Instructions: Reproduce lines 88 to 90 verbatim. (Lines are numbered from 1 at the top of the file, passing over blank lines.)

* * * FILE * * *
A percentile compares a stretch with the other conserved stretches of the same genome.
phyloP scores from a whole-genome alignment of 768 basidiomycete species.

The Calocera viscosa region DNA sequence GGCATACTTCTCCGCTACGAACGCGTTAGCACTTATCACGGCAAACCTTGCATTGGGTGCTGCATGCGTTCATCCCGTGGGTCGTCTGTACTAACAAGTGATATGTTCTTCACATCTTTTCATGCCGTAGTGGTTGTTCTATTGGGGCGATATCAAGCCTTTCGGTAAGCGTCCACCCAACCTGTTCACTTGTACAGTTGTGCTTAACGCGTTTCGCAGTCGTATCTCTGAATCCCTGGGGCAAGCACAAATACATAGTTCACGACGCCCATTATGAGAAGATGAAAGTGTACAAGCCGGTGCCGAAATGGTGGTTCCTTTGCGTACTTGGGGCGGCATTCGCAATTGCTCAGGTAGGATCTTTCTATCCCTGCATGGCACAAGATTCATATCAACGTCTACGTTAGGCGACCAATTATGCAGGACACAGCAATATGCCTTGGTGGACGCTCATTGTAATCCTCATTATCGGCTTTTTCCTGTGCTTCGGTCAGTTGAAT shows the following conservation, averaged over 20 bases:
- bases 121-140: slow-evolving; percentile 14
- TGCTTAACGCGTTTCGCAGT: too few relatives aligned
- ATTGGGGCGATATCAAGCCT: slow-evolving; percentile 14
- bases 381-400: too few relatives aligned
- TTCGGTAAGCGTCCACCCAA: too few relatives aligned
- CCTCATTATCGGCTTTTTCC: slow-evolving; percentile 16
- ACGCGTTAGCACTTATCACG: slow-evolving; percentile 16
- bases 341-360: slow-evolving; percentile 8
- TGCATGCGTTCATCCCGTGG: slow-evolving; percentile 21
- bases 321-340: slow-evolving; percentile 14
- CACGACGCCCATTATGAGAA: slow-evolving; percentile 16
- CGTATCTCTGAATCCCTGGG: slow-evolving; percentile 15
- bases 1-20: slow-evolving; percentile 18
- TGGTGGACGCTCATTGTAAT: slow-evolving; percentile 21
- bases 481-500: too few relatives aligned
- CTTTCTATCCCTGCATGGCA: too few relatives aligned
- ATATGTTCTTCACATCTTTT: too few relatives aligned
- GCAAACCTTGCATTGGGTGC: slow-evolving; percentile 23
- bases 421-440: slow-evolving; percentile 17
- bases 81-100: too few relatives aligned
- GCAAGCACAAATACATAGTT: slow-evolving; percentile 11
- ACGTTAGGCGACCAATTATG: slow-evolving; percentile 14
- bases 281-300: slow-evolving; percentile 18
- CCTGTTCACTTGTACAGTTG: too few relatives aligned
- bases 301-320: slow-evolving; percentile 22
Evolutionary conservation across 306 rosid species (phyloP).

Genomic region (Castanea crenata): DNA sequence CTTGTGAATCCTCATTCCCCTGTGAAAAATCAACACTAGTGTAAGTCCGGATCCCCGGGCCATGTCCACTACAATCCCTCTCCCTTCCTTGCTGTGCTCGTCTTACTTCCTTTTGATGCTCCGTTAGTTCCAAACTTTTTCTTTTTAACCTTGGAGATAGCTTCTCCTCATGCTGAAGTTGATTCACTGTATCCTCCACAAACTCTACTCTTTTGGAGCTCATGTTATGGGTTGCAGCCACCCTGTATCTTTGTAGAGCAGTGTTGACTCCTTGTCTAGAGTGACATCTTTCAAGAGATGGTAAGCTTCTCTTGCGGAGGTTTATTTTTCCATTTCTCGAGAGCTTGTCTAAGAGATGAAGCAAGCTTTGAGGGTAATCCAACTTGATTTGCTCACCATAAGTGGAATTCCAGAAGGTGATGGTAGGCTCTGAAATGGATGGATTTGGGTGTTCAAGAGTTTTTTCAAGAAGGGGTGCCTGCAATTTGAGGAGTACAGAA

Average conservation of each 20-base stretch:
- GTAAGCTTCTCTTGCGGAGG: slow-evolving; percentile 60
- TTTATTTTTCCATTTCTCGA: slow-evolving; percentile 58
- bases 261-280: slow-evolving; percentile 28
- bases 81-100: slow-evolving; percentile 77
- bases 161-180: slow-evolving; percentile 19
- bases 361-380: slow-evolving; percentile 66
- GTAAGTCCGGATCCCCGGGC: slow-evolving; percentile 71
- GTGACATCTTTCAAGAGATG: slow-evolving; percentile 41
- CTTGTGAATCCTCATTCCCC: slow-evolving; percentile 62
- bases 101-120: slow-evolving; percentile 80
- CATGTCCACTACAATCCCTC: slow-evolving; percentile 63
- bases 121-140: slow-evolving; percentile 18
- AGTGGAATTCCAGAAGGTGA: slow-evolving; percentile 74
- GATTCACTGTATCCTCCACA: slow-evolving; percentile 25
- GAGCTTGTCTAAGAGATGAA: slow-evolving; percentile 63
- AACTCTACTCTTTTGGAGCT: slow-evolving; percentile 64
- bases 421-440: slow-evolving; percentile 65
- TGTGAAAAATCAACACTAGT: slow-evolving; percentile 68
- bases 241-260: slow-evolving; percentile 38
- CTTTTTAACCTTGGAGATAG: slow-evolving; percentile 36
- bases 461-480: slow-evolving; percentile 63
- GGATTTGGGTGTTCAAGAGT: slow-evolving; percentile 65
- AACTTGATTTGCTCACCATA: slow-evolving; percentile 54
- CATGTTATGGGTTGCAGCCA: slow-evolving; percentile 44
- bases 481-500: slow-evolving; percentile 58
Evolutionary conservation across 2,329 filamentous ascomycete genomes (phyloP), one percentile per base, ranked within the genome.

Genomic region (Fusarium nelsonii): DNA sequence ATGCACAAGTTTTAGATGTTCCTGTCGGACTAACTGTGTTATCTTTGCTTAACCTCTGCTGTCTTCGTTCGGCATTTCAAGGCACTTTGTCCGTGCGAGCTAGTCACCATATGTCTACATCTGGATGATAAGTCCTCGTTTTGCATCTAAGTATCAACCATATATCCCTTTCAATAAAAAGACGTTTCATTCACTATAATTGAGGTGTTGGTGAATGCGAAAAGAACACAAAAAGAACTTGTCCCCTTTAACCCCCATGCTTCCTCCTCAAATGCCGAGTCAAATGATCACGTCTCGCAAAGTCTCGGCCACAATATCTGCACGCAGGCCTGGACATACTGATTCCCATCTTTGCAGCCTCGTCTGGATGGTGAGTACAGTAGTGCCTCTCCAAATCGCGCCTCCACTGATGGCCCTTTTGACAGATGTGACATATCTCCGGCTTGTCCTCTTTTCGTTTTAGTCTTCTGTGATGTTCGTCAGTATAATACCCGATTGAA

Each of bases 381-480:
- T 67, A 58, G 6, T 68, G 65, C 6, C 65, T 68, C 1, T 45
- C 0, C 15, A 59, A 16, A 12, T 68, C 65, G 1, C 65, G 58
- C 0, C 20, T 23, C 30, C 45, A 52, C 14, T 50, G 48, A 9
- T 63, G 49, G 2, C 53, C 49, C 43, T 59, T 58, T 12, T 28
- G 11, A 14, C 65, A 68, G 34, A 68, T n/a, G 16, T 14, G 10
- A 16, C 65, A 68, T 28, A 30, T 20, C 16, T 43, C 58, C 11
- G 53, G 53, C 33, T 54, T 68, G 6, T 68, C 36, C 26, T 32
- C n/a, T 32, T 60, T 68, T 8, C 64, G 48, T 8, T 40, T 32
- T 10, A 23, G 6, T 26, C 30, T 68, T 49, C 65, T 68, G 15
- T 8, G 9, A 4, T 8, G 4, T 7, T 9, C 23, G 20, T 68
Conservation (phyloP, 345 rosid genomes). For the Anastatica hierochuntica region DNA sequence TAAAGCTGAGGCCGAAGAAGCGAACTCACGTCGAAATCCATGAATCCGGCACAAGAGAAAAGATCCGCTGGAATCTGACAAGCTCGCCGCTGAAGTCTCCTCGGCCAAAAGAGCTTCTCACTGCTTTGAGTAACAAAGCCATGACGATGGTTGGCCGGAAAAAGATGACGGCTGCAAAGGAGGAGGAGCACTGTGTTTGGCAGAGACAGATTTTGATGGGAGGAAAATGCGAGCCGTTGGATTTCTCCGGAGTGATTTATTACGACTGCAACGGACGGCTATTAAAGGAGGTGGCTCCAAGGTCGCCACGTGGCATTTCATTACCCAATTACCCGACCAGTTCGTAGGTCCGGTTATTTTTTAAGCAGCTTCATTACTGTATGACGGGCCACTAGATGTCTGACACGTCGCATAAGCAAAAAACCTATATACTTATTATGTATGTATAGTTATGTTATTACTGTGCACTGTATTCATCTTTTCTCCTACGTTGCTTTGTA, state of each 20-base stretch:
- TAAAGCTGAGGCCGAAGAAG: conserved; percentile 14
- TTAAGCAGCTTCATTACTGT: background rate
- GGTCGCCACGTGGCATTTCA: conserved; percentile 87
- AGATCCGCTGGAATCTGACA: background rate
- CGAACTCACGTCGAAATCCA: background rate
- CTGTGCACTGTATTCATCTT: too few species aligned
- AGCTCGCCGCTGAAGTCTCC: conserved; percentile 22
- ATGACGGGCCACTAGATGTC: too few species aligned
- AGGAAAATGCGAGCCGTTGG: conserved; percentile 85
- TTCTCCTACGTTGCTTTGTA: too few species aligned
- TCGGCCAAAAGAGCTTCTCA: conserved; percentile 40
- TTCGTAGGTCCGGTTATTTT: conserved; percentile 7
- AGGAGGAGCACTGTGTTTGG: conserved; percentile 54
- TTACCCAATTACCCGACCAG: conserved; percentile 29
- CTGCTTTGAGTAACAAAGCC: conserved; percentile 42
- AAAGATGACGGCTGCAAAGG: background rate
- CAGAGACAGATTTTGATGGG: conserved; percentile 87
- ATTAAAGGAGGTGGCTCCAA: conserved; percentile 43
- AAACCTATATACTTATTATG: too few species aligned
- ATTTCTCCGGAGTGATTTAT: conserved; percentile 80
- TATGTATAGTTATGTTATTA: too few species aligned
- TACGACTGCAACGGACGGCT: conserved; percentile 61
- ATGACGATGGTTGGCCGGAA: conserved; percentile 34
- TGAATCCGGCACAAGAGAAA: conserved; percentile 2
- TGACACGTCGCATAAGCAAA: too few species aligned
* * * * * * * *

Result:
- ATTAAAGGAGGTGGCTCCAA: conserved; percentile 43
- AAACCTATATACTTATTATG: too few species aligned
- ATTTCTCCGGAGTGATTTAT: conserved; percentile 80